Being anxious and depressed makes me hyperaware and hypervigilant about my symptoms. My brain is on overdrive even when my body is weighted down with concrete.
I thought that I was the only one who was most depressed on Sundays. Then before I considered adding a post, I decided to do a brief bit of research on this subject. Dr. Andrew Weil, M.D. discusses the “Sunday Night Blues” on his website.
Symptoms can range from a vague sense of uneasiness to full blown panic attacks. The condition? “Sunday neurosis,” increasingly known by the more casual term “Sunday night blues.” The former term was coined by Austrian psychotherapist Victor Frankl in 1946, suggesting this problem is far from new. The names may vary, but all of them describe the negative feelings – including anxiety, dread or plain sadness – that can accompany the knowledge that you’ll return to a difficult or stressful job on Monday.
The Sunday night blues have probably existed in some form since the start of the five-day workweek, which became institutionalized in the U.S. in 1926, after Henry Ford began shutting down his automotive factories on Saturday and Sunday. Now, science is confirming the phenomenon. In a November, 2009 paper, German and Swedish researchers said surveys of 12,000 individuals confirmed that Sundays are the least happy day for most people, while Fridays are the happiest.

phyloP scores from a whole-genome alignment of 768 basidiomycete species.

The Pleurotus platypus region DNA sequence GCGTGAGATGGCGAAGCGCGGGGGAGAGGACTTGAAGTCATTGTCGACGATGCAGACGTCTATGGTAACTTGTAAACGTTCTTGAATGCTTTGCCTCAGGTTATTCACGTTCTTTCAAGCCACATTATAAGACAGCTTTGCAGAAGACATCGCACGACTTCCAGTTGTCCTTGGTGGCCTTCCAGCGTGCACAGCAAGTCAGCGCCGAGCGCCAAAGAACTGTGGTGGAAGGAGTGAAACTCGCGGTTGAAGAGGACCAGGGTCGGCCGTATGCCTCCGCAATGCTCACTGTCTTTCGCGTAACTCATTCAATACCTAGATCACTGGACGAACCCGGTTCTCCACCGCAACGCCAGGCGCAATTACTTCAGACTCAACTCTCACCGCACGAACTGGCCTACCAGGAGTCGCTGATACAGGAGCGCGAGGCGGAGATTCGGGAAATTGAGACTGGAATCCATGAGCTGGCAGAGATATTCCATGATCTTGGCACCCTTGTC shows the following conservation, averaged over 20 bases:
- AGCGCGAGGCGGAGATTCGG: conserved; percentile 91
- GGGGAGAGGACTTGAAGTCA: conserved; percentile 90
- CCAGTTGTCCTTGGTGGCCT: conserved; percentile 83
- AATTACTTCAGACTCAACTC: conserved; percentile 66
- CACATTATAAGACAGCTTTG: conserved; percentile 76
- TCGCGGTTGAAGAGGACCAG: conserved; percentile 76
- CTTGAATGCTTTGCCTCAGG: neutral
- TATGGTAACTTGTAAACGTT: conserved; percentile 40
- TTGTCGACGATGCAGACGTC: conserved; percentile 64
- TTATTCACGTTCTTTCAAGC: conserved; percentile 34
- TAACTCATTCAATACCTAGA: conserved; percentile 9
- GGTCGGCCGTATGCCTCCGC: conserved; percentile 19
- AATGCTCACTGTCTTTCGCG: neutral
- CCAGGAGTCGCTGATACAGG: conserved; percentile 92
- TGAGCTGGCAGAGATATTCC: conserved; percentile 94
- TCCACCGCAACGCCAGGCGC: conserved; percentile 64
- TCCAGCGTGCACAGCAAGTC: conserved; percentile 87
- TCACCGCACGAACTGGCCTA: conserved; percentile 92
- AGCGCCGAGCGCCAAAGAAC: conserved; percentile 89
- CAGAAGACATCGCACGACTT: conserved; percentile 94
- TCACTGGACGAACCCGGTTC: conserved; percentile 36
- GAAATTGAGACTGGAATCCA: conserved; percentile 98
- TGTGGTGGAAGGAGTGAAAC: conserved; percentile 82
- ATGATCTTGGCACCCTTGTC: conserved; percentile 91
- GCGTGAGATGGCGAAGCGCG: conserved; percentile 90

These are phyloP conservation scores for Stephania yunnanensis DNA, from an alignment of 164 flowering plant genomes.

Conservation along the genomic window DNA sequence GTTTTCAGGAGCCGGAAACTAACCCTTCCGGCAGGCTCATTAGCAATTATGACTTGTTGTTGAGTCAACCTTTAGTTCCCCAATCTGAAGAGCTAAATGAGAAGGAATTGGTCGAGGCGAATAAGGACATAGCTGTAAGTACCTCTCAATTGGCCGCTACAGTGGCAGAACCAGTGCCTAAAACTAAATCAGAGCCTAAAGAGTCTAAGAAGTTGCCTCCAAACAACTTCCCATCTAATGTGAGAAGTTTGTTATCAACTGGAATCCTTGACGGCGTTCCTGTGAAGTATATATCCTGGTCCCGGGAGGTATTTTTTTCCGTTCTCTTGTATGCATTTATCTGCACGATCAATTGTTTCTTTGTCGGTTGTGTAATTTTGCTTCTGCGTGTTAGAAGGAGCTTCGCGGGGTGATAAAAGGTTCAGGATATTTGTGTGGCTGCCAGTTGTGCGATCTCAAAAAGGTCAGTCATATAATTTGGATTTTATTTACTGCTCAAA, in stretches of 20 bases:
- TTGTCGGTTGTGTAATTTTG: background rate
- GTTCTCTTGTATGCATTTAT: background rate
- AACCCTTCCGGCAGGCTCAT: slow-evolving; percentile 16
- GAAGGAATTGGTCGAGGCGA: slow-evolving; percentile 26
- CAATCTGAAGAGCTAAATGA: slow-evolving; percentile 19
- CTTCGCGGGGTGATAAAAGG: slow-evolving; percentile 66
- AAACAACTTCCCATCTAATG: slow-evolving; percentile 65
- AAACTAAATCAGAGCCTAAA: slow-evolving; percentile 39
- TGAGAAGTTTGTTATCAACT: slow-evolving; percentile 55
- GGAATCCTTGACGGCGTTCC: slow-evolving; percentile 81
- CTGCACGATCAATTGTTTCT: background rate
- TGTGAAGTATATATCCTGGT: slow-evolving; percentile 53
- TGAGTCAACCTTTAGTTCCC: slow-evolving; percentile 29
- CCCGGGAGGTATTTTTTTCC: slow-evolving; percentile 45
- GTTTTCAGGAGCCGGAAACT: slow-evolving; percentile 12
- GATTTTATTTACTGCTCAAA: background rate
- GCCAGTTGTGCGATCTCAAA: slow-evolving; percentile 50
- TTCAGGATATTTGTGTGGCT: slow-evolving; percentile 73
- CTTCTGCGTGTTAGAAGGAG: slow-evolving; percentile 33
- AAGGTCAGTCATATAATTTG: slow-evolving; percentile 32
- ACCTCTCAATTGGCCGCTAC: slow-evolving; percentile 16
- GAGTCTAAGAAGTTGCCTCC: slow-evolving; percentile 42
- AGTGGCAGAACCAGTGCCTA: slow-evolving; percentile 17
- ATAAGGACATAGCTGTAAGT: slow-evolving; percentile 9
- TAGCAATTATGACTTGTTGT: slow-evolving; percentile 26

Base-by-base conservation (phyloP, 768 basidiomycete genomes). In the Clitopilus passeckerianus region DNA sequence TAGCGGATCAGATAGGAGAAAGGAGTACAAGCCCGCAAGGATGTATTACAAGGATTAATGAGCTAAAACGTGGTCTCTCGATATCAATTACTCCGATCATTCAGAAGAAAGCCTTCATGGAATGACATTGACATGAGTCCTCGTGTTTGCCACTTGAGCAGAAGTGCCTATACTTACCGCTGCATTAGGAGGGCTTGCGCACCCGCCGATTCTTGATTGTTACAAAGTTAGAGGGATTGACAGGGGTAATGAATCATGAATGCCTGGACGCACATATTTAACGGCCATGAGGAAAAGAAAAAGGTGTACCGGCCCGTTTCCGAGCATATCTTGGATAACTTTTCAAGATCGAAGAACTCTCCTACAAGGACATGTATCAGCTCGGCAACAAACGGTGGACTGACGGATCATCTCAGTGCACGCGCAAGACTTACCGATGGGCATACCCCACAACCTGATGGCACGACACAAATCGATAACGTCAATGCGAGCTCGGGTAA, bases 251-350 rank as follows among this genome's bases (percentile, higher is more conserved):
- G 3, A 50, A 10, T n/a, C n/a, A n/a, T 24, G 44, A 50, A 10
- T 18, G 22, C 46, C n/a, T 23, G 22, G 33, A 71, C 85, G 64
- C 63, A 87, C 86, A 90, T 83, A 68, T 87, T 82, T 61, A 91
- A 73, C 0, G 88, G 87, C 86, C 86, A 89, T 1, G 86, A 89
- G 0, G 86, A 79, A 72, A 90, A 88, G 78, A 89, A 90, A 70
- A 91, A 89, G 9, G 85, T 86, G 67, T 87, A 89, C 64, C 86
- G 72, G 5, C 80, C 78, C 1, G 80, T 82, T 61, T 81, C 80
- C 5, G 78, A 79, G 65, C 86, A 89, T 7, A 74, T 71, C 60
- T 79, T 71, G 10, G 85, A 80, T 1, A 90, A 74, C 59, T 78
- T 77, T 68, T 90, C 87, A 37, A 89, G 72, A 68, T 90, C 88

Because it is not a formal condition recognized by any medical or psychological authority, there are no precise figures on the incidence of Sunday blues. But a British study reported in The Observer newspaper found that 26 percent of workers questioned felt dread and apprehension on the day they were due to return to work. Researchers speculated that the recession – which has led to increased job insecurity, and more burdensome workloads on those who remain employed – appears to be increasing such fears.
I thought that I was compartmentalizing, because I cannot show my depression at work, and therefore it came out on Sunday. I find that Sunday I am absolutely exhausted, don’t want to get dressed, am so lethargic that I avoid social contact….Who knew!?? Yes, it is true that I have GAD and it does get sky high on Sunday night. But instead of labeling it as a reaction that is practically normal to returning to a stressful work environment, I blame myself and think it is the depression winning the battle of the self.
Do you suffer from more anxiety, stressful and depressive symptoms on Sundays?